47.
Steiner B, Swart AL, Welin A, Weber S, Personnic N, Kaech A, Freyre C, Ziegler U, Klemm RW, Hilbi H. 2017. ER remodeling by the large GTPase atlastin promotes vacuolar growth of Legionella pneumophila. EMBO Rep 18:1817–1836.
48.
Koliwer-Brandl H, Knobloch P, Barisch C, Welin A, Hanna N, Soldati T, Hilbi H. 2019. Distinct Mycobacterium marinum phosphatases determine pathogen vacuole phosphoinositide pattern, phagosome maturation, and escape to the cytosol. Cell Microbiol 21:e13008.
49.
Murray GL, Attridge SR, Morona R. 2006. Altering the length of the lipopolysaccharide O antigen has an impact on the interaction of Salmonella enterica serovar Typhimurium with macrophages and complement. J Bacteriol 188:2735–2739.
50.
Hölzer SU, Schlumberger MC, Jäckel D, Hensel M. 2009. Effect of the O-antigen length of lipopolysaccharide on the functions of type III secretion systems in Salmonella enterica. Infect Immun 77:5458–5470.
51.
Murray GL, Attridge SR, Morona R. 2003. Regulation of Salmonella typhimurium lipopolysaccharide O antigen chain length is required for virulence; identification of FepE as a second Wzz. Mol Microbiol 47:1395–1406.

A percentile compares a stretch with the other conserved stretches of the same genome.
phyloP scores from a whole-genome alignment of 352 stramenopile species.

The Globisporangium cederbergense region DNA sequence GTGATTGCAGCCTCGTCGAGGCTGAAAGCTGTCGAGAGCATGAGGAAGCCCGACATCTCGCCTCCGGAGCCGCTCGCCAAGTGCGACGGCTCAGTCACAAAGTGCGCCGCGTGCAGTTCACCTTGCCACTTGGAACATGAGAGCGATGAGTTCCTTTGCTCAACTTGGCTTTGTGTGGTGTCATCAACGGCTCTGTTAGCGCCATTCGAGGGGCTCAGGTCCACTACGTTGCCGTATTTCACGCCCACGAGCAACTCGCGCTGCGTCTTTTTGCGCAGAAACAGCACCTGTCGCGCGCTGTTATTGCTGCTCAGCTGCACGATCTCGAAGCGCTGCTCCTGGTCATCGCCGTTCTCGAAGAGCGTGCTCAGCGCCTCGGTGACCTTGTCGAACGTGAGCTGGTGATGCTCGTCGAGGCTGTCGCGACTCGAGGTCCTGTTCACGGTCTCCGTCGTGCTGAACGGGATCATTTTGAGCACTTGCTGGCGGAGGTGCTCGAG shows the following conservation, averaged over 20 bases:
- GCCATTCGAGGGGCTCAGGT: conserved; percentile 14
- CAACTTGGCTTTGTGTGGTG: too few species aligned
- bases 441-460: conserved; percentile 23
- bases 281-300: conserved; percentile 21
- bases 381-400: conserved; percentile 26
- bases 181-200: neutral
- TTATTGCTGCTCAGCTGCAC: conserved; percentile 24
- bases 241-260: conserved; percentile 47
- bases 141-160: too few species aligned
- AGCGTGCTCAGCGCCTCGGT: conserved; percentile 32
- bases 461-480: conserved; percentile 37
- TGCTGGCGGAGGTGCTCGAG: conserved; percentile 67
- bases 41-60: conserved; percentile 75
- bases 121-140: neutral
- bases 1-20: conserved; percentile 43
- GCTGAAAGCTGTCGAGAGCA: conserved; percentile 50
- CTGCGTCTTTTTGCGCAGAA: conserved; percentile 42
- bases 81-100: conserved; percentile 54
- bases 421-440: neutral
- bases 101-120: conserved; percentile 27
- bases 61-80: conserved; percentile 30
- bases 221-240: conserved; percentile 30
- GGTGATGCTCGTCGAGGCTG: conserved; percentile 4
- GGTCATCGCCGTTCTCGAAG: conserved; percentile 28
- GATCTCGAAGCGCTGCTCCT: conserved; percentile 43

52.
Mota LJ, Journet L, Sorg I, Agrain C, Cornelis GR. 2005. Bacterial injectisomes: needle length does matter. Science 307:1278.
53.
Journet L, Agrain C, Broz P, Cornelis GR. 2003. The needle length of bacterial injectisomes is determined by a molecular ruler. Science 302:1757–1760.
54.
Deane JE, Roversi P, Cordes FS, Johnson S, Kenjale R, Daniell S, Booy F, Picking WD, Picking WL, Blocker AJ, Lea SM. 2006. Molecular model of a type III secretion system needle: implications for host-cell sensing. Proc Natl Acad Sci USA 103:12529–12533.
55.
Fattinger SA, Böck D, Di Martino ML, Deuring S, Ventayol PS, Ek V, Furter M, Kreibich S, Bosia F, Müller-Hauser AA, Nguyen BD, Rohde M, Pilhofer M, Hardt WD, Sellin ME. 2020. Salmonella Typhimurium discreet-invasion of the murine gut absorptive epithelium. PLoS Pathog 16:e1008503.
56.
Hausmann A, Böck D, Geiser P, Berthold DL, Fattinger SA, Furter M, Bouman JA, Barthel-Scherrer M, Lang CM, Bakkeren E, Kolinko I, Diard M, Bumann D, Slack E, Regoes RR, Pilhofer M, Sellin ME, Hardt WD. 2020. Intestinal epithelial NAIP/NLRC4 restricts systemic dissemination of the adapted pathogen Salmonella Typhimurium due to site-specific bacterial PAMP expression. Mucosal Immunol 13:530–544.
57.
Lee J, Remold HG, Ieong MH, Kornfeld H. 2006. Macrophage apoptosis in response to high intracellular burden of Mycobacterium tuberculosis is mediated by a novel caspase-independent pathway. J Immunol 176:4267–4274.
58.